I couldn’t let that go. So, I commented, more or less this way:

Well, what can you expect from an industry insider: defence of a moribund industry’s obsolete and dysfunctional business practices.

I have worked in publishing, too, for over 30 years, for book publishers (including one of the Bix), magazine publishers and newspapers. Guess what: their sales are all falling. The traditional publishing business model doesn’t work anymore, and the big publishing corporations cannot keep up with the market, or the zeitgeist, any better than dinosaurs could keep up with climate change.

What irked not just me but, as I write this, 163 commenters, is the blogger’s presumption of superiority. This blog is the first time I have seen anyone from any commercial publisher to say explicitly that only traditionally published books are worthy of publishing.

Every publisher I’ve ever read, or spoken with, admits that there are many excellent manuscripts in their slush pile, and they just don’t have the resources to publish every good book.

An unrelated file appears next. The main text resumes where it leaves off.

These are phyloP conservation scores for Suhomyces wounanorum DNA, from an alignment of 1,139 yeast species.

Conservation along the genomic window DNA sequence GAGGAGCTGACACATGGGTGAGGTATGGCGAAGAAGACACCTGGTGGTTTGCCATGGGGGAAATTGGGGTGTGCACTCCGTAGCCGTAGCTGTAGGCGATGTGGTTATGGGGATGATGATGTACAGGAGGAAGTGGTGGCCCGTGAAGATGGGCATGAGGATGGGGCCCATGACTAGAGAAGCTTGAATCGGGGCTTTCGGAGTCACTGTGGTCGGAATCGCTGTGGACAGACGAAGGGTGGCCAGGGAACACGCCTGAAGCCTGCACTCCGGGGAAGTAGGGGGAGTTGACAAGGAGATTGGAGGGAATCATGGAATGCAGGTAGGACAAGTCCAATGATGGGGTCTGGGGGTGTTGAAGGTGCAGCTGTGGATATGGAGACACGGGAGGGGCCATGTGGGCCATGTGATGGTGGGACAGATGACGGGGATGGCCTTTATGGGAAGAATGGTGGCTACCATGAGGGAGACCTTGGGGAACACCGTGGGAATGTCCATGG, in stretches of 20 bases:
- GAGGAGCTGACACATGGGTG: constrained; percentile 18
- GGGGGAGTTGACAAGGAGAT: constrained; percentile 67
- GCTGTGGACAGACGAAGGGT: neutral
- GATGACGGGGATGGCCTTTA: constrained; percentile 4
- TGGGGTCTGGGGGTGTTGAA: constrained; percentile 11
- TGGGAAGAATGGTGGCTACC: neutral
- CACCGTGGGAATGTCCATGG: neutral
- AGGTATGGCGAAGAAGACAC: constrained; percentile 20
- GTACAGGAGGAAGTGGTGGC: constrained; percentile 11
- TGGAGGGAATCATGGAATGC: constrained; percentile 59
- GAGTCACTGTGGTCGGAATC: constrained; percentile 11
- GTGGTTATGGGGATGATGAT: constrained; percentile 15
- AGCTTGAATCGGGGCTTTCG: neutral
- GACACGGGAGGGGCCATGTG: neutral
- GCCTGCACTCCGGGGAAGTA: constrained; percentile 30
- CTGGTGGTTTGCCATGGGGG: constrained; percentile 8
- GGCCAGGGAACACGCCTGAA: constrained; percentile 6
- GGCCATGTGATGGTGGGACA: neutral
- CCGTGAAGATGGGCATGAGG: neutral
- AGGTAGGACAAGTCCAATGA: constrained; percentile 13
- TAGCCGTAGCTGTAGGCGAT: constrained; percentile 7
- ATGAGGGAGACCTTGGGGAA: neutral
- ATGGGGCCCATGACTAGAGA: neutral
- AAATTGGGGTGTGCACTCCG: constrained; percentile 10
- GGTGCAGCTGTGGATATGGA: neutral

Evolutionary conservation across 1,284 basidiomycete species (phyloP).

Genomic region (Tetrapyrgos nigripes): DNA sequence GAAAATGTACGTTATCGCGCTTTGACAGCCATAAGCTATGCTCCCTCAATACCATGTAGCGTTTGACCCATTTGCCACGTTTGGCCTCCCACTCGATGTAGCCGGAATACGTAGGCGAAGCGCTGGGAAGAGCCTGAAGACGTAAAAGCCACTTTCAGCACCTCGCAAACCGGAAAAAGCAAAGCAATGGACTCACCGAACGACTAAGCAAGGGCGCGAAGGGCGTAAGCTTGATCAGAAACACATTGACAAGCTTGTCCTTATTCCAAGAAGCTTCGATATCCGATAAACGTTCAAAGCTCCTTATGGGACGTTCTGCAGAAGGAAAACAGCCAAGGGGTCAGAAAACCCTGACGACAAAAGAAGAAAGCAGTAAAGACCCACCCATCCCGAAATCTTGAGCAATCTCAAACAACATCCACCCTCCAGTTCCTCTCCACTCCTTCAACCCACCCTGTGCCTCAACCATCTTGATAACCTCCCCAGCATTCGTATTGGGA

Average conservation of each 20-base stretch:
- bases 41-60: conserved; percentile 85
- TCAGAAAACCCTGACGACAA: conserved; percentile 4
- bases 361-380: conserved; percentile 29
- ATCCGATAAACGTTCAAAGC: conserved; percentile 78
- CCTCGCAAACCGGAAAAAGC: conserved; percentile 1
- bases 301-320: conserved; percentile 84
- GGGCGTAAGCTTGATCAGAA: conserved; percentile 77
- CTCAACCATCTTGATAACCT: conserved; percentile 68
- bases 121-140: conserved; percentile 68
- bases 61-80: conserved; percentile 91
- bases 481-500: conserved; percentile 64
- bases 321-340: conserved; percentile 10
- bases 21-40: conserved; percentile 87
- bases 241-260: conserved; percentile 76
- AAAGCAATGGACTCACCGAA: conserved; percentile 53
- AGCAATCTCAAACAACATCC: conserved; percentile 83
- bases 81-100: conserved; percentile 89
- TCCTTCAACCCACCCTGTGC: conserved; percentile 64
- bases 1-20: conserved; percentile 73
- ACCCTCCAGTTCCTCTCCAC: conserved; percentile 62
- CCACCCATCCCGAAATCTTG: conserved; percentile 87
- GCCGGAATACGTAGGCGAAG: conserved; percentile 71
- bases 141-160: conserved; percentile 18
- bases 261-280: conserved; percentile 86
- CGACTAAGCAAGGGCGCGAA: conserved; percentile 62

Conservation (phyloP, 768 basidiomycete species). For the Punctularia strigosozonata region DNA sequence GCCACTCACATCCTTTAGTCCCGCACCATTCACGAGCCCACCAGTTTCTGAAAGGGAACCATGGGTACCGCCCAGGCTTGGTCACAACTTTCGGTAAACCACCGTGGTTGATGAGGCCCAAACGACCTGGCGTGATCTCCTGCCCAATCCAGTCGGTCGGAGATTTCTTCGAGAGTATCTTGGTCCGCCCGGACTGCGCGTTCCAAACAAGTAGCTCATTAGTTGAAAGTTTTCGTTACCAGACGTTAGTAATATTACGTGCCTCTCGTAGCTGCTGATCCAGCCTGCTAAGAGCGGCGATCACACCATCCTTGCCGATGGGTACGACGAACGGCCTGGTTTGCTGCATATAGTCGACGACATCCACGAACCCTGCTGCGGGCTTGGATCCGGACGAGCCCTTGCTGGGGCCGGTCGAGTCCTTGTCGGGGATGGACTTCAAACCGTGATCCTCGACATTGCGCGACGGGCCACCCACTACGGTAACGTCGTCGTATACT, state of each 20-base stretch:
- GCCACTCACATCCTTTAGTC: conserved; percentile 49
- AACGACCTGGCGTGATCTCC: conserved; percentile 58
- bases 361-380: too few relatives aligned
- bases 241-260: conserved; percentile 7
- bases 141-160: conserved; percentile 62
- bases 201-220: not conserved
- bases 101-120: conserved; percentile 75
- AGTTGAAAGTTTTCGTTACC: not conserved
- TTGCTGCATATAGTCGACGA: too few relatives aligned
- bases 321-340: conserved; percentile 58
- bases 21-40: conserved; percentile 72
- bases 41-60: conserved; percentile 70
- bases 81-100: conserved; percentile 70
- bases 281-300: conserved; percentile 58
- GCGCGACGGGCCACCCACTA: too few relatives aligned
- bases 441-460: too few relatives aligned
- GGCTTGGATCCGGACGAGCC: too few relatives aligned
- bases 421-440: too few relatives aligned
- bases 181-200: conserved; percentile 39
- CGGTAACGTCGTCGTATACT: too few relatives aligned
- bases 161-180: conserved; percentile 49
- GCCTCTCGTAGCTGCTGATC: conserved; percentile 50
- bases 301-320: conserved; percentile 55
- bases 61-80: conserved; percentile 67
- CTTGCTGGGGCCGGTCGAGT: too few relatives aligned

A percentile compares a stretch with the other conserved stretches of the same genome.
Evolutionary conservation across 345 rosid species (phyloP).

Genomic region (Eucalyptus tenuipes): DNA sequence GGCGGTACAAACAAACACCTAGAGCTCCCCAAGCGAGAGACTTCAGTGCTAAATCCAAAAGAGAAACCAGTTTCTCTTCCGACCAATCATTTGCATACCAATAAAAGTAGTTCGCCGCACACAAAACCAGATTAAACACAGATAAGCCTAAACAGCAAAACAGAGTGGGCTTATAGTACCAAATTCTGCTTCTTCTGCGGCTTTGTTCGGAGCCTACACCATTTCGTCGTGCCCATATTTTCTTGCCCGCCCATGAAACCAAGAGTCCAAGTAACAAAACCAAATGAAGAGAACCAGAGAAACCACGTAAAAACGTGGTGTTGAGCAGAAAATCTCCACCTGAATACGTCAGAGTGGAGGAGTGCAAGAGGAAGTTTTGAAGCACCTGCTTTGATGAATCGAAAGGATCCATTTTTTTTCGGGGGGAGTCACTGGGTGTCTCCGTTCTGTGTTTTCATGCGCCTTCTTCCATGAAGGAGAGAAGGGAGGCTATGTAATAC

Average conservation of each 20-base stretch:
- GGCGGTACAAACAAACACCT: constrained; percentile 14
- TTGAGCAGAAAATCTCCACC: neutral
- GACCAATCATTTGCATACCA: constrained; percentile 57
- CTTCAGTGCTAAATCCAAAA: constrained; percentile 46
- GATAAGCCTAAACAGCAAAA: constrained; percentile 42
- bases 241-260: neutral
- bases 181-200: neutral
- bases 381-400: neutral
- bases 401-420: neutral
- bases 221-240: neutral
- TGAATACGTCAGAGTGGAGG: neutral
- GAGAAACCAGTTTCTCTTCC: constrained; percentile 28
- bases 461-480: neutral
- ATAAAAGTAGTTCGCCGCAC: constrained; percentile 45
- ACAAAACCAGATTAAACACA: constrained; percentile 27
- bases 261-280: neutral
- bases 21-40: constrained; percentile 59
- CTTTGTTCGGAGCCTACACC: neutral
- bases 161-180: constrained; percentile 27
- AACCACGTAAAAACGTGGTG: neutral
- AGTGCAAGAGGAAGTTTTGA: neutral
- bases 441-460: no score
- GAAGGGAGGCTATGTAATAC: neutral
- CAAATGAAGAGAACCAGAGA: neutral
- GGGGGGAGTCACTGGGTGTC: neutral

Source: Rebecca Berto
Novel Girl

In fact, most books published do NOT make money, particularly in fiction. The publishing business model works this way: the few successful books, the ones that sell, make enough money to make up for the larger portion that lose money.

E-books and print-on-demand have made that model obsolete.

I’m not the only person who thinks so. There are at least 162 others who commented on the blog, every one of them objecting. Most of them supplied their names or avatars and contact information — unlike the blogger, who remains (cowardly) anonymous.

One commenter, in fact, responded to my comment:

Well said, Scott. I’m self-published but I had a professional cover done and have had my books edited. I also work as an editor and all my clients are, wait for it … self-published authors. Surprise, surprise. Some of us actually do care about quality. We all know there are a lot who don’t, but they won’t stay in the business for long, and because the prospective purchaser of a book can read a sample, well, they can decide for themselves whether the book is up to scratch or not.